Tuesday, 7 August 2012

Buying Property in Italy: A brief guide

After Italy was named one of the best countries for foreign buyers to invest in property, there has been a great rise in interest in purchasing property in Italy.

This could primarily be put down to the fact that Italy is one of the few countries to have managed to avoid the rises and falls that property markets across the world have experienced in recent years, and people like that stability when making an investment.

In addition to this changes Italy’s tax policies have reduced purchasing costs by 15%, making it the perfect time to invest in property in the country.

“1. Find an estate agent who is trustworthy
The educational qualification of the estate agent you choose should be in line with his profession. He should be registered with a local chamber of commerce, and have indemnity insurance and a license. He should be a member of the Federation of Professional Estate Agents, the Federation of Mediators and Agents or the Italian Association of Estate Agents.

2. Decide a realistic budget
Once you decide a budget you can stick with, look for areas where property costs are in your price range. In regions like Tuscany, which have cities like Pisa and Florence that hold a lot of appeal, prices will be very high. The likelihood that sellers will negotiate prices for properties in these areas is small. The only time you will get to bring down the price is if you go for a house on which you have to do a lot of rework. Also, as the value of property in Italy has not dipped the way it has in other countries, the biggest discount you may get on a property will be 10%.
Many who buy run-down houses are those who plan to transform it. However, before you purchase a house with this intent, you should consider the high cost and hard work it takes to make those changes. On average, a complete restoration drive will cost you €1,000-€1,500 per square meter.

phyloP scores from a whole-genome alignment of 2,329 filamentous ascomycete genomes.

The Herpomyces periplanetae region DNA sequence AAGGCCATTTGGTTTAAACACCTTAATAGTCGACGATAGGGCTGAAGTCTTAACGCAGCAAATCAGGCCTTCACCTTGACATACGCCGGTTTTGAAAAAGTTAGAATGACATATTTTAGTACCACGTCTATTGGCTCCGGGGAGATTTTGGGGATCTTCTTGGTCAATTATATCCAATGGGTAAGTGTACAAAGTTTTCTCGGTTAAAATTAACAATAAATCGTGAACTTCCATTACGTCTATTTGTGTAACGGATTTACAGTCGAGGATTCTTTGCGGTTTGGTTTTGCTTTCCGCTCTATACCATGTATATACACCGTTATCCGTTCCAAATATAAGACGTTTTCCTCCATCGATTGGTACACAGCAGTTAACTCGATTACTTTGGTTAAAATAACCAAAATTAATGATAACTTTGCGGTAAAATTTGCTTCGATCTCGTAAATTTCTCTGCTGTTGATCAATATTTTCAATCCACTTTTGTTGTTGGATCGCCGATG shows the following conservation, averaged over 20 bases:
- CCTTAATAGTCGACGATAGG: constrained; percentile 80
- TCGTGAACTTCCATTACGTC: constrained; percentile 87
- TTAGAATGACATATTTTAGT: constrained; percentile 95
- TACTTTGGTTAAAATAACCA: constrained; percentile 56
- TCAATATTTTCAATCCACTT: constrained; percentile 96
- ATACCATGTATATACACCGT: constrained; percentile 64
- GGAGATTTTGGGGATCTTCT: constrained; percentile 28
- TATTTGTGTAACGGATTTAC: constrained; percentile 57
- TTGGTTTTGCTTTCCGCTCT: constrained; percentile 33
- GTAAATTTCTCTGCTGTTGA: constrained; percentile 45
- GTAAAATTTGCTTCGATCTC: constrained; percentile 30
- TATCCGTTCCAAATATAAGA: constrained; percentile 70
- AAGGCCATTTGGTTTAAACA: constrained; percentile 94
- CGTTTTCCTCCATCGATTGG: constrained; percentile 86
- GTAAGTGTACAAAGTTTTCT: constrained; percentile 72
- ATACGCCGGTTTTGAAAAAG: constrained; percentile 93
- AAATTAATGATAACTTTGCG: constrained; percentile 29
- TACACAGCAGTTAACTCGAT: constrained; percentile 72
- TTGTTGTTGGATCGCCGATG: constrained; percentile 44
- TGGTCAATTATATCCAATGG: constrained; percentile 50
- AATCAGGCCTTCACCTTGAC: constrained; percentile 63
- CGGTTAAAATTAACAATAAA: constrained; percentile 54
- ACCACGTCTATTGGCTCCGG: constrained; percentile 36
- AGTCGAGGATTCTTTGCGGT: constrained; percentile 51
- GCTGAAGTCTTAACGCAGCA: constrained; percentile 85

3. Know the steps to buying property in Italy
Step 1: Once you find a property you like, at a price that suits you, hire a legal advisor who can tell you whether the deal is good. If the advisor gives his approval, make an offer and agree to deposit approximately 5% of the purchase price you agree on with the seller.
Step 2: Draw up a sales contract, called compromesso in Italy, and sign it with the seller. Set up a schedule according to which you can make payments. At this stage, you will have to make an additional deposit so that you would have paid 30% of the price.
Step 3: Sign the final deed of sale known as atto di vendita, which will be printed in Italian, at the office of a notary. If you don't know Italian, inform the notary. He will get the deed translated. The documents will then be examined and filed at the Land Registry. Following this, you have to make the final payment through an Italian bank. Request the tax office to provide a fiscal code which you have to use to apply for an account at a bank in the country.
If you are purchasing new property in Italy, you should add 12% - 15% of the total cost of the property to your budget, as you have to pay that as taxes.”

In addition, if you cannot afford to buy the property outright, and you need to take out a mortgage in Italy, Conti are a UK based company who specialise in mortgages overseas and can help you with any queries and questions regarding mortgages in Italy that you may have. www.mortgagesoverseas.com

alternatively, if you are moving elsewhere in the UK and are in need of conveyancing for your new property. visit us to compare conveyancing prices to find the best quality conveyancing for the best prices in your area!! www.helpfulconveyancing.co.uk

Information sourced from http://www.property-abroad.com/italy/news-story/brief-guide-to-buying-property-in-italy-19317420/ on 03.08.2012 at 15:05 GMT article originally Posted On: 27 July 2012 Written by Les Calvert.

No comments:

Post a Comment